David Cameron is the one who has caused this constitutional crisis, not the judiciary.
The decision handed down by the High Court today could not have been clearer. In four short sentences of the ruling summary the judges lay waste to the government’s position. “The court does not accept the argument put forward by the government. There is nothing in the 1972 Act [the 1972 European Communities Act] to support it,” they say.
The outcome was wholly predictable. The outrage at the ruling from the Mail, the Express, Douglas Carswell and others is due one of two possibilities. Either they are fundamentally ignorant of the constitution or, more likely, they are trying to provide a smokescreen to deflect away from the devastating blow that has been dealt to Theresa May’s always-untenable position on invoking Article 50 without the involvement of parliament.
In the immediate aftermath it has been plainly put that ‘Remainers’ will use the decision to derail the Brexit process. Insinuation like this makes one fundamental assumption which is entirely false: that a Brexit process exists at all.
When David Cameron’s government drafted and passed the legislation that brought about the 23rd June referendum he massively bottled it. He could have made the referendum binding, instead of advisory as was the case. It could have been an opportunity to put before parliament the various options for leaving, the possible material and constitutional impacts of a vote to leave. It would have been an opportunity to have a genuine, informed debate, with parliament playing its constitutional role of leading debate and providing for representation of the diverse constituencies of the country’s opinion.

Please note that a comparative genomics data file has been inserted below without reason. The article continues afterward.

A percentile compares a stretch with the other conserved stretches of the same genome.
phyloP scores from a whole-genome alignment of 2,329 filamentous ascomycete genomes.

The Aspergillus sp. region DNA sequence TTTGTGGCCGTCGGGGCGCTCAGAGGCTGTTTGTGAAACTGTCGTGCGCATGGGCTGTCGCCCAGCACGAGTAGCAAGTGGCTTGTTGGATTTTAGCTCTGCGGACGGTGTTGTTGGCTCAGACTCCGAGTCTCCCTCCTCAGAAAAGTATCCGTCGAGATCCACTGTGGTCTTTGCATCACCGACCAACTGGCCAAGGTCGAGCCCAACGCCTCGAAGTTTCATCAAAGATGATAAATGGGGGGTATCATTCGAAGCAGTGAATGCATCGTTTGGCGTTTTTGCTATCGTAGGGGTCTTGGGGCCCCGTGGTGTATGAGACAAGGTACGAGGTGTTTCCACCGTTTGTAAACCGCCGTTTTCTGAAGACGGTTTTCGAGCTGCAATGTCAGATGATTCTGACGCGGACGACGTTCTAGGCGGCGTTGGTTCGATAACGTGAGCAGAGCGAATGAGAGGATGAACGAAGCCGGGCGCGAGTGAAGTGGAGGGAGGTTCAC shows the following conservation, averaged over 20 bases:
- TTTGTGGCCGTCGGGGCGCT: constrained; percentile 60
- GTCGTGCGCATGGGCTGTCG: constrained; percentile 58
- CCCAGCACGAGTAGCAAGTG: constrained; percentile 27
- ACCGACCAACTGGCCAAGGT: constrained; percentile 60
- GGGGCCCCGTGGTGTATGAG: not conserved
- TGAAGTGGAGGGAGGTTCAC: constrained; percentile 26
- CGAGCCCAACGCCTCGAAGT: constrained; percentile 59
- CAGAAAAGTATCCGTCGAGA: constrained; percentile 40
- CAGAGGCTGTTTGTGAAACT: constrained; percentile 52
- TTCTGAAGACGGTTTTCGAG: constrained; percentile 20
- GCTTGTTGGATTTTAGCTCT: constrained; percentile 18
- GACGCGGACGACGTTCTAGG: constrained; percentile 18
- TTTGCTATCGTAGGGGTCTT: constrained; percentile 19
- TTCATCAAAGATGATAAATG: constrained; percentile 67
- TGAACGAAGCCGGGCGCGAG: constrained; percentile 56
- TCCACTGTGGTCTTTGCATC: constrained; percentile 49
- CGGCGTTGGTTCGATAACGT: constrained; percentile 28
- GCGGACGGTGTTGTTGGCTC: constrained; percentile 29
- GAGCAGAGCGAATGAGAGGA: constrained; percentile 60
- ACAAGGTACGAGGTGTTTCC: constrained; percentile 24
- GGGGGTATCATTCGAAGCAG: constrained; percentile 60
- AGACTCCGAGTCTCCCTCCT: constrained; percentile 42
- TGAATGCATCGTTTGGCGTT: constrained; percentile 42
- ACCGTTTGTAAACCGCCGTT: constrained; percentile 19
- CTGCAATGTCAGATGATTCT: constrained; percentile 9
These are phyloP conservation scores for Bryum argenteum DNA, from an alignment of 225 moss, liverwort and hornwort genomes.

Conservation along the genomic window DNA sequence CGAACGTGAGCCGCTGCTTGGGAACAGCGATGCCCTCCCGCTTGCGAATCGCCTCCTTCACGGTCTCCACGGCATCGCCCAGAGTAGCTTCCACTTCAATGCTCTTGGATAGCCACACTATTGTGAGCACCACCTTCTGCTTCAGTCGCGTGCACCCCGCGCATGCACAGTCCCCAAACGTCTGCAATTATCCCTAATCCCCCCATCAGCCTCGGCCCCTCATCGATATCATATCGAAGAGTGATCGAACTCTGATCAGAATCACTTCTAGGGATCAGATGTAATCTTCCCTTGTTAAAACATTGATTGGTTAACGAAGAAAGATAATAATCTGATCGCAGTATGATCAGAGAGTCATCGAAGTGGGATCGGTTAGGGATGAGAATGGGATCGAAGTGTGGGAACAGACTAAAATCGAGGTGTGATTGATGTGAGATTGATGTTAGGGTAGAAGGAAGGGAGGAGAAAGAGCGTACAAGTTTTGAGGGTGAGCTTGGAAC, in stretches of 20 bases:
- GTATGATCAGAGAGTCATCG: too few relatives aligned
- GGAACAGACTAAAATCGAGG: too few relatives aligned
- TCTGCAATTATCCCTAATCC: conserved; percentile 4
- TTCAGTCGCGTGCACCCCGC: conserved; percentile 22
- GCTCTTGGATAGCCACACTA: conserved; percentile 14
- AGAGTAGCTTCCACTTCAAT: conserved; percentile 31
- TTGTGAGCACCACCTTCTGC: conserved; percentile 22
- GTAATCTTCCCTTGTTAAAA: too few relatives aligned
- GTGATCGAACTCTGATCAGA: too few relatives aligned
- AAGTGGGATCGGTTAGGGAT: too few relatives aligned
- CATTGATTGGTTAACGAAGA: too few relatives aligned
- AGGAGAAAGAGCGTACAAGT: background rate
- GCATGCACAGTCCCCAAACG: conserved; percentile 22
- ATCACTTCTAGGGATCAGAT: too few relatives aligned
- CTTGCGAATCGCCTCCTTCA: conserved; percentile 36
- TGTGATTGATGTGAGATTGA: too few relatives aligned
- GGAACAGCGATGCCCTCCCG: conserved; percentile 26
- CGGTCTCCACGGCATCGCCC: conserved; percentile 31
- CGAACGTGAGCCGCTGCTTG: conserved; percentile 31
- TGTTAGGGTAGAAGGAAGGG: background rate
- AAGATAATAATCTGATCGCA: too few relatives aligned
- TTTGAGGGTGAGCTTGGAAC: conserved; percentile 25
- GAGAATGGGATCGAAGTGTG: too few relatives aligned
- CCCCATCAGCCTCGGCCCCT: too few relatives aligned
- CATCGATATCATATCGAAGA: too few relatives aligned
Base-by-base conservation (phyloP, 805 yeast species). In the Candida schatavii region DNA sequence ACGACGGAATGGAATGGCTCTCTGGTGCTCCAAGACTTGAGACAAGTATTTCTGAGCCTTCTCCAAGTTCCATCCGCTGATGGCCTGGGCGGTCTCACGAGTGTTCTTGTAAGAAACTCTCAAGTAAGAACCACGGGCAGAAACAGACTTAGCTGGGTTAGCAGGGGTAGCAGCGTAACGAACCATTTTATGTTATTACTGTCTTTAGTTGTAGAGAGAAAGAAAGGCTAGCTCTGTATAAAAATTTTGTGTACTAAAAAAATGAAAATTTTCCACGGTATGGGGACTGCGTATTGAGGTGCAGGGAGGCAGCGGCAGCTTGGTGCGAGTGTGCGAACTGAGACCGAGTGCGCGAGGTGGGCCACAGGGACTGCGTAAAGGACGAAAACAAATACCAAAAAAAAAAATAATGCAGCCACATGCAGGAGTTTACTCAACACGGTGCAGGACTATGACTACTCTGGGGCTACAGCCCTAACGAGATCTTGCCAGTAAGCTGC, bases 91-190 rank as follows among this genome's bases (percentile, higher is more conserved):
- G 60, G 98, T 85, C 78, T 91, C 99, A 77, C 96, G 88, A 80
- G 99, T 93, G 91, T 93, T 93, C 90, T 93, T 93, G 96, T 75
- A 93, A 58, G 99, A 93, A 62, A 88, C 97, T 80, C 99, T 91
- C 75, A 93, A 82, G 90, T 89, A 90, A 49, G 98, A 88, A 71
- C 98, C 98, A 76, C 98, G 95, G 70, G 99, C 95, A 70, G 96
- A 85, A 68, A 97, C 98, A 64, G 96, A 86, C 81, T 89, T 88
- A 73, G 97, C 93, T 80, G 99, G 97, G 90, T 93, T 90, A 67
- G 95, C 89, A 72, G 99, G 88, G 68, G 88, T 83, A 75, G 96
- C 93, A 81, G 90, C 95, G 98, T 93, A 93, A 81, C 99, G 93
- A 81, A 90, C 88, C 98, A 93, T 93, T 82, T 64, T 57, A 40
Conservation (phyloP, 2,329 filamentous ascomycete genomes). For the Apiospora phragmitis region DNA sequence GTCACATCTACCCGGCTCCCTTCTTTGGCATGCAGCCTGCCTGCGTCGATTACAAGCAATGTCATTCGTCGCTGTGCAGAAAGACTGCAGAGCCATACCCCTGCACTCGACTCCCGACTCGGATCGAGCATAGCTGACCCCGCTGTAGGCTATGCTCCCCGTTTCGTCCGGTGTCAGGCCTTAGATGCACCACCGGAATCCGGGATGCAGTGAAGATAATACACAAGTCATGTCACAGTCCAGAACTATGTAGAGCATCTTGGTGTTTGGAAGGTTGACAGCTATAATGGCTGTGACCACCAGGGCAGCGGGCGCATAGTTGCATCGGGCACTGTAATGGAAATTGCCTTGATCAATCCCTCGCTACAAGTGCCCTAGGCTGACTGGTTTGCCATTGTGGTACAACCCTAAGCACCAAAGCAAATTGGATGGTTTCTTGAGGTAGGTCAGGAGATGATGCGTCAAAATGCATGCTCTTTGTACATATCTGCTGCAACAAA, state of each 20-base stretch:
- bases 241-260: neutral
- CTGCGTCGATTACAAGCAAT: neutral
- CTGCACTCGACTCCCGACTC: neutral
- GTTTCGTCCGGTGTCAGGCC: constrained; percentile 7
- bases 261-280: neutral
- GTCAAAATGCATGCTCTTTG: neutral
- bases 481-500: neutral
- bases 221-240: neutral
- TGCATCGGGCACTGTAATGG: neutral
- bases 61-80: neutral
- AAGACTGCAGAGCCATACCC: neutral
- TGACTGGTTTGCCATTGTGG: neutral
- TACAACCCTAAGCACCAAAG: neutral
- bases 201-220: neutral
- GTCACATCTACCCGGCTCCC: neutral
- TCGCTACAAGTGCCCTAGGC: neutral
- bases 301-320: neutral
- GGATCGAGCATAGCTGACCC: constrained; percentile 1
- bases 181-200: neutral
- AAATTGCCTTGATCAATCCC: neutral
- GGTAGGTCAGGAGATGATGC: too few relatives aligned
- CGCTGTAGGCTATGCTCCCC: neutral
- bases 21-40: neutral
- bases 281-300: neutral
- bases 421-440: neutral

Instead Cameron calculated that he would win the referendum, and that therefore the point was moot. We are all living with the legacy of Cameron’s self-serving, short-sighted political arrogance.
More importantly, in failing to meaningfully involve parliament Cameron set the clock ticking on today’s judgement. Though out of office because of his own cowardice, Cameron – along with May – has been served a basic political lesson by the judges. They are doing their job of interpreting the laws as set out by parliament, playing their own constitutional role. The point was so straightforward it is among the first A-Level poltics students learn. “The most fundamental rule of the UK’s constitution is that parliament is sovereign,” they wrote, as if it needed re-stating. This decision was written by Cameron, it has only been delivered by the judges. The tabloids are merely trying to shoot messengers.
One final word from the judges. “The court is not concerned with and does not express any views about the merits of leaving the European Union: that is a political question.” Anyone looking for someone to blame for the self-inflicted, needless and almost certainly paralysing constitutional crisis we’re in the midst of should look no further than those who do make decisions on political questions – and who in this desperate episode have been found so badly wanting.